# Is ipairs reliable on unsorted arrays?

I'm wondering if anyone can confirm whether you can trust `ipairs()` to; return all indices in order, for a table that's index-complete but unsorted.

We have code all over our project that clones tables using `pairs()`, however any arrays cloned come out unordered. I'm not sure if this is a problem however.

Compare:

``````A = {10, 20, 30, 40, 50, 60}
``````

to:

``````B = {[1] = 10, [2] = 20, [3] = 30, [4] = 40, [5] = 50, [6] = 60}
``````

If you loop these with `pairs()`, the first one is ordered while the other is not. (On a side note, `B` is suddenly sorted if you do a couple of back inserts)

Back to the original question. It seems `B` above iterates all values in order using `ipairs()`, but is this always guaranteed?

Yep, it will.

`ipairs()` will iterates from index `1` to `n` continuously, and break in the first index which is not continuously.

For example:

``````B = {[1] = 10, [2] = 20, [3] = 30, [4] = 40, [5] = 50, [6] = 60}

for i,v in ipairs(B) do
print(i,v)
end

will print:
1   10
2   20
3   30
4   40
5   50
6   60
``````

But,

``````B = {[1] = 10, [2] = 20, [3] = 30, [5] = 40, [6] = 50, [7] = 60}

for i,v in ipairs(B) do
print(i,v)
end

will print
1   10
2   20
3   30
``````

Because `1,2,3` is continuously, but break in `4`, so `ipairs` stop.

### A Lua table has no order.

It is simply a set of non-`nil` keys, each associated with a single non-`nil` value.

Implementations do optimize the storage of "number"-typed keys with positive integer values beginning at 1 and ending at a point their choosing, growing and shrinking internal structures with time-memory trade-offs for the various table operations.

`pairs` operates on all the key-value pairs in a table.

`ipairs` operates on a conceptual sequence of contiguous positive integer-valued keys with 1 and ending just before the first `nil` value. Other key-value pairs are ignored. So, your answer is "Yes, by design" as long as your idea of "index-complete" matches.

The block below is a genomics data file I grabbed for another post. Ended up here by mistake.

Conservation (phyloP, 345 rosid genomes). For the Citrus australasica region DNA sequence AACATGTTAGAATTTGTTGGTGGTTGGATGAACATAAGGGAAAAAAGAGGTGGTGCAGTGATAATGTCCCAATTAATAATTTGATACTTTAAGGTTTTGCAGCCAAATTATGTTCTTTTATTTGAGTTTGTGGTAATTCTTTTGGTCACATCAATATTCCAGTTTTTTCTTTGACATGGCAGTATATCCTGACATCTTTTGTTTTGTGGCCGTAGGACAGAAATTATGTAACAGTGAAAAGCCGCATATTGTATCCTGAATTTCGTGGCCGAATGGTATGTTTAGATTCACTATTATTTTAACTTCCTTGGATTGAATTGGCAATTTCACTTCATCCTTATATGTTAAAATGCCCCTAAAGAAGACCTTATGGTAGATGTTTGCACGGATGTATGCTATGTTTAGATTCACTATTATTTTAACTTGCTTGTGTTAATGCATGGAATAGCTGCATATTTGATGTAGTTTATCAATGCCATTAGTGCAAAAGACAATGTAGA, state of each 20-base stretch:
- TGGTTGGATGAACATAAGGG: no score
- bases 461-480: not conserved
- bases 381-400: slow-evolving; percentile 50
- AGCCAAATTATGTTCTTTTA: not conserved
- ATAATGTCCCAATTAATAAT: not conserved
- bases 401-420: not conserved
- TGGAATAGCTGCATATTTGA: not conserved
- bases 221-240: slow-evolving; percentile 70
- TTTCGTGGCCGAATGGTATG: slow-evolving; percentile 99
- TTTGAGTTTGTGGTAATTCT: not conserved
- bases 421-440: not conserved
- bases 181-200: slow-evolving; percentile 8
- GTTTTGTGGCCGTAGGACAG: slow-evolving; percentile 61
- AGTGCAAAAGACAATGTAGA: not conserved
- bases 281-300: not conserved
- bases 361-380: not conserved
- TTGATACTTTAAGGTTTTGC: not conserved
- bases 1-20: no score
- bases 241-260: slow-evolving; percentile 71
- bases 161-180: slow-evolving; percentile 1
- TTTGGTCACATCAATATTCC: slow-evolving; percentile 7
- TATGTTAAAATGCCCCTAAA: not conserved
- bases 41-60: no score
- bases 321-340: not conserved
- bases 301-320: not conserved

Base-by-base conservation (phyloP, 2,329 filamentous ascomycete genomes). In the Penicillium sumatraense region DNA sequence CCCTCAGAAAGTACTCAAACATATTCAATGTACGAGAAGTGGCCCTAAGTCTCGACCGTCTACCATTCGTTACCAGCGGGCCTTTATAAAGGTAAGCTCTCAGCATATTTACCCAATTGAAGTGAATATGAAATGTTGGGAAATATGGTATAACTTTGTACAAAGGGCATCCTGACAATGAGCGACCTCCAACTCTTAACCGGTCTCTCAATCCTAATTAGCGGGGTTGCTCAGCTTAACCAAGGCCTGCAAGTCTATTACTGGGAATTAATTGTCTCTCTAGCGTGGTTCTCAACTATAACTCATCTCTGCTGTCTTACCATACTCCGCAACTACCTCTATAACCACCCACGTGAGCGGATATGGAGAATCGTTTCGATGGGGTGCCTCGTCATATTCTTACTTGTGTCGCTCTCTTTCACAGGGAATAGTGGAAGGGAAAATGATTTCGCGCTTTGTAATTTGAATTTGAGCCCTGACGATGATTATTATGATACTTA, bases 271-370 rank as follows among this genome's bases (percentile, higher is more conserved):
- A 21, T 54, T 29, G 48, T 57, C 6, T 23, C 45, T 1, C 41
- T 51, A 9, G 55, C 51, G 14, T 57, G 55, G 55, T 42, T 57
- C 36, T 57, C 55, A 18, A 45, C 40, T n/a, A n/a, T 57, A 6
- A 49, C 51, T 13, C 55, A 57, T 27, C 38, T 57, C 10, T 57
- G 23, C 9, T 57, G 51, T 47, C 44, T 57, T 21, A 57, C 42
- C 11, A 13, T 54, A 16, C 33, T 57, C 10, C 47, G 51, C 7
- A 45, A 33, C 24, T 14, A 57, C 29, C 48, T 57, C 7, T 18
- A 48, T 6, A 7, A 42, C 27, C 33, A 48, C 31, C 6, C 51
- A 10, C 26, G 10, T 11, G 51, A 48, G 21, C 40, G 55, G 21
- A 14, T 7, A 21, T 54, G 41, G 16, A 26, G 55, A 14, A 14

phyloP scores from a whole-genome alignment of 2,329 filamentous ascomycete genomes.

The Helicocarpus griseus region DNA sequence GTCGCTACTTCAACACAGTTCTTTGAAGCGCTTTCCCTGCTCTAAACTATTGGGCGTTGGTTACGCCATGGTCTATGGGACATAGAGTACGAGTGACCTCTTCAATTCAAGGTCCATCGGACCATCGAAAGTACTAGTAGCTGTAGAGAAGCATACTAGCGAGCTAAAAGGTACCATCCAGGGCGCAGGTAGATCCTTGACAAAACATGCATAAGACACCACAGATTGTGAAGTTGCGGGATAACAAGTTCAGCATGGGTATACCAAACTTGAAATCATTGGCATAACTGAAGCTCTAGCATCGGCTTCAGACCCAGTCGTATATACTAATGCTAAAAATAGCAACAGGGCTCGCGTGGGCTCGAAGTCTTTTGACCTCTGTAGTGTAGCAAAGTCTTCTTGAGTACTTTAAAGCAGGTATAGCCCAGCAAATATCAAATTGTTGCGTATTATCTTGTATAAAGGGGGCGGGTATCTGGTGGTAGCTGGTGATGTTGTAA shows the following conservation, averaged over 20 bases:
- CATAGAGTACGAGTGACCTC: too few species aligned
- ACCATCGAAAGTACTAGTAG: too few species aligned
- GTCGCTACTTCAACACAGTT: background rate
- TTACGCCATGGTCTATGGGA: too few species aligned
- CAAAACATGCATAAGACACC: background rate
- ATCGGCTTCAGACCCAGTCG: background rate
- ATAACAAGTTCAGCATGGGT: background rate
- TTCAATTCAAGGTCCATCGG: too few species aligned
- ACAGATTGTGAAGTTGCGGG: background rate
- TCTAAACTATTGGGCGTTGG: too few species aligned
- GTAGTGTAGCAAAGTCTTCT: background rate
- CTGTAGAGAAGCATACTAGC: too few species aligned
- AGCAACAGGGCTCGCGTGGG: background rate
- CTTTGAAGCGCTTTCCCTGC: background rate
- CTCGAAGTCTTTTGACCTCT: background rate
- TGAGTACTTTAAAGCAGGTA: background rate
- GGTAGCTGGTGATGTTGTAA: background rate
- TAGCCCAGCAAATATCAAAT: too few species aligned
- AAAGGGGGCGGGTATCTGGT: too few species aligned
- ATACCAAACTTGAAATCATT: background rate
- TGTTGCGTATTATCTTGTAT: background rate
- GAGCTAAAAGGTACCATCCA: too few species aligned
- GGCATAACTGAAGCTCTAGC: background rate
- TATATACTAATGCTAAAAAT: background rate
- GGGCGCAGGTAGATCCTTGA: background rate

`table.sort` does the same. Other key-value pairs are ignored.

The default table length operator (`#`) is more restrictive. It operates on tables that have a "sequence", which are tables with no "number"-typed keys with positive integer values (an empty sequence) or all of their "number"-typed keys with positive integer values are a contiguous sequence, starting at 1. If you use the default table length operator on a non-sequence, you get undefined behavior.

• Great explanation. If I understand you correctly; it's because of the Lua implementation I use, that `A = {10, 20, 30, 40, 50, 60}` end up ordered when looping with `pairs()`. But is not part of the standard. Commented Dec 18, 2014 at 17:28
• @CalvinE, the traversal order may change when you run the program again, if you're running Lua 5.2.
– lhf
Commented Dec 18, 2014 at 17:48

Yes, it's guaranteed that `ipairs` iterate a table with integer keys from `1` in order. Whether the table is sorted doesn't matter.

``````for i,v in ipairs(t) do body end
``````

will iterate over the pairs (`1`,`t[1]`), (`2`,`t[2]`), ..., up to the first integer key absent from the table.

• Thanks for the reference, exactly what I was looking for. Though Tom's elaboration on implementations gave me a deeper understanding and earned the "solution" this time. Commented Dec 18, 2014 at 17:34